Linen shirts and unlined jackets are great for summer. But there’s some other stuff that works great mostly when the temperature’s high.


Let’s start with shoes. For a casual summer outfit, moccasins or boat shoes are a nice option. Not everyone likes them, true, but they’re comfortable, and let’s be honest: a little bit expendable. Especially driving mocs: the sole gets worn down easily and there’s no way to replace it, so they’re not really going to last. That’s why I wouldn’t recommend spending too much on them, and getting too attached. This gives you the comfort of not caring too much if they get wet or dirty. Look great with shorts or flowy linen trousers.

Loafers, on the other hand, are “real shoes”. With a real sole, be it rubber or leater, they can be Blake-stitched or Goodyear Welted. If taken care of properly, they’ll last. I think suede tassel loafers look great with summer outfits, but the tassels are too much for some. Penny loafers will work just as well. They can be dressed up and down according to needs, and will work with linen trousers and a polo shirt, as well as with an informal light gray Fresco or brown linen suit.

Suede chukka boots. I know boots don’t instantly scream summer, but suede chukkas work surprisingly well in such conditions. If you want, you can go for very informal classic desert boots, like the ones sold by Clarks. I find them a bit too massive and unshapely. But it’s the soft unlined suede what makes them great for summer, and the shape is a matter of personal preference and what you want to wear them with. Obviously the more elongated, slim last will look somewhat more elegant.


Linen tied around your neck will not make you feel any cooler on a hot day; but a printed linen tie has a nice texture to it, and can compliment a little more formal summer outfits. I also find that beautifully rough shantung silk works nice with a linen or hopsack jacket. Much better than smooth printed silk, in fact.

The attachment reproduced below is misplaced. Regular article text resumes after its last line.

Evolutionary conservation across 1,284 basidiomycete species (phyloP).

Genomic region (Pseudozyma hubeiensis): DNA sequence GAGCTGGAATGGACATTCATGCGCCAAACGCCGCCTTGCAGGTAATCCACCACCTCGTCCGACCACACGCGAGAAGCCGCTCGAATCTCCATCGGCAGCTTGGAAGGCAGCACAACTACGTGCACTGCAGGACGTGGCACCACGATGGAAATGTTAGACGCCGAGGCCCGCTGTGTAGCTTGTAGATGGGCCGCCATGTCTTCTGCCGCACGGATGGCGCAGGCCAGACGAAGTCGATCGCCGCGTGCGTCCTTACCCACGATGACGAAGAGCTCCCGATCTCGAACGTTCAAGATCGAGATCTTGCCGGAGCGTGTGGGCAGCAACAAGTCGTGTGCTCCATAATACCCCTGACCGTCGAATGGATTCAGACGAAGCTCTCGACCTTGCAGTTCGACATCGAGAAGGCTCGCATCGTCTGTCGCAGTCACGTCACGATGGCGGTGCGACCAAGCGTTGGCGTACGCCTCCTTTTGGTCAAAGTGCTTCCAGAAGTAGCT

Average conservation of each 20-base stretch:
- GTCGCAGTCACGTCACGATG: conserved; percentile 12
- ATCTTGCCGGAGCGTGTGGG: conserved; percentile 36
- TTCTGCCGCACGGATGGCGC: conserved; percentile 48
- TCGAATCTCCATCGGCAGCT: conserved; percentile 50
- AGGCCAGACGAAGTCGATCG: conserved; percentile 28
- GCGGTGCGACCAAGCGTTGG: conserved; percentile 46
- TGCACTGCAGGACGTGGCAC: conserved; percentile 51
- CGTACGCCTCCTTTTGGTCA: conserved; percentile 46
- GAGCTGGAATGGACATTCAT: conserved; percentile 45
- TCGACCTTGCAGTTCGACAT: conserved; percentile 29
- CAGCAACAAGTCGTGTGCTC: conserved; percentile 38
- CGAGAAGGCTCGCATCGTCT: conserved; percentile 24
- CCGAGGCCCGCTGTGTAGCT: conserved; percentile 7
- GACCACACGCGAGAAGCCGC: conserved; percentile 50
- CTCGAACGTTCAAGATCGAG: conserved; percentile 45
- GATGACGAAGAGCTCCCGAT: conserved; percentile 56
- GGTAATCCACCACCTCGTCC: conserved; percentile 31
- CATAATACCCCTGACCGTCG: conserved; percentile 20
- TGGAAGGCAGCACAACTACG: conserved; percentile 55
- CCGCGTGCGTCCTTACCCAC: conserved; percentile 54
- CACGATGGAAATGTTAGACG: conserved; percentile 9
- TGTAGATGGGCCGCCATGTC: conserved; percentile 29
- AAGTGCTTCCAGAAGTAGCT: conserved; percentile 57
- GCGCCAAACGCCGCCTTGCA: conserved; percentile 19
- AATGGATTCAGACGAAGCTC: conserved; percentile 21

These kinds of ties are a summer equivalent of wool or cashmere ties you can pair with tweeds and heavier flannels in the winter; they just help the outfit look consistent and fresh.

Panama hat

Hats are tricky. For me especially it’s difficult to find one I’d feel I look good in. And they can be a bit pretentious, and a little try-hardy.

A light-colured panama hat is, I believe, the easiest one to pull off. It’s has this holiday vibe, it looks good when it’s a little crumpled, and works even without a jacket, but with an open linen shirt. If you’re willing to try wearing a hat, but are not sure if you won’t end up looking like an idiot – i.e. if you’ve got the same problem I do – start with a panama.


That’s a very useful thing. And I remember how long I’ve been thinking about a right model before finally buying some RayBan Clubmasters. So by all means, go around some shops and try on as many as you feel you need.

If I were shopping for sunglasses now, however, I probably wouldn’t end up buying RayBans. They’re cool and all, especially the most classic designs, but their charm is now lost on me. Just like Persol and countless outher brands, RayBans are owned by Luxottica and due to near-monopoly this company has, they’re rather overpriced.

I do like my pair of Moscot sunglasses – this brand has been a family owned business for five generations now, has recently celebrated its hundredth anniversary. They still sell classic designs, some of which date back to the 1930s.

And of course there’s The Bespoke Dudes Eyewear, a brand started by Fabio Attanasio. Fantastic, classic designs and great craftsmanship – I had a chance to have a look at those glasses and I must say they look great.

And there’s a lot more to discover – I recommend looking for smaller, local brands who care about the details, the precision of make and often offer some really well-designed stuff.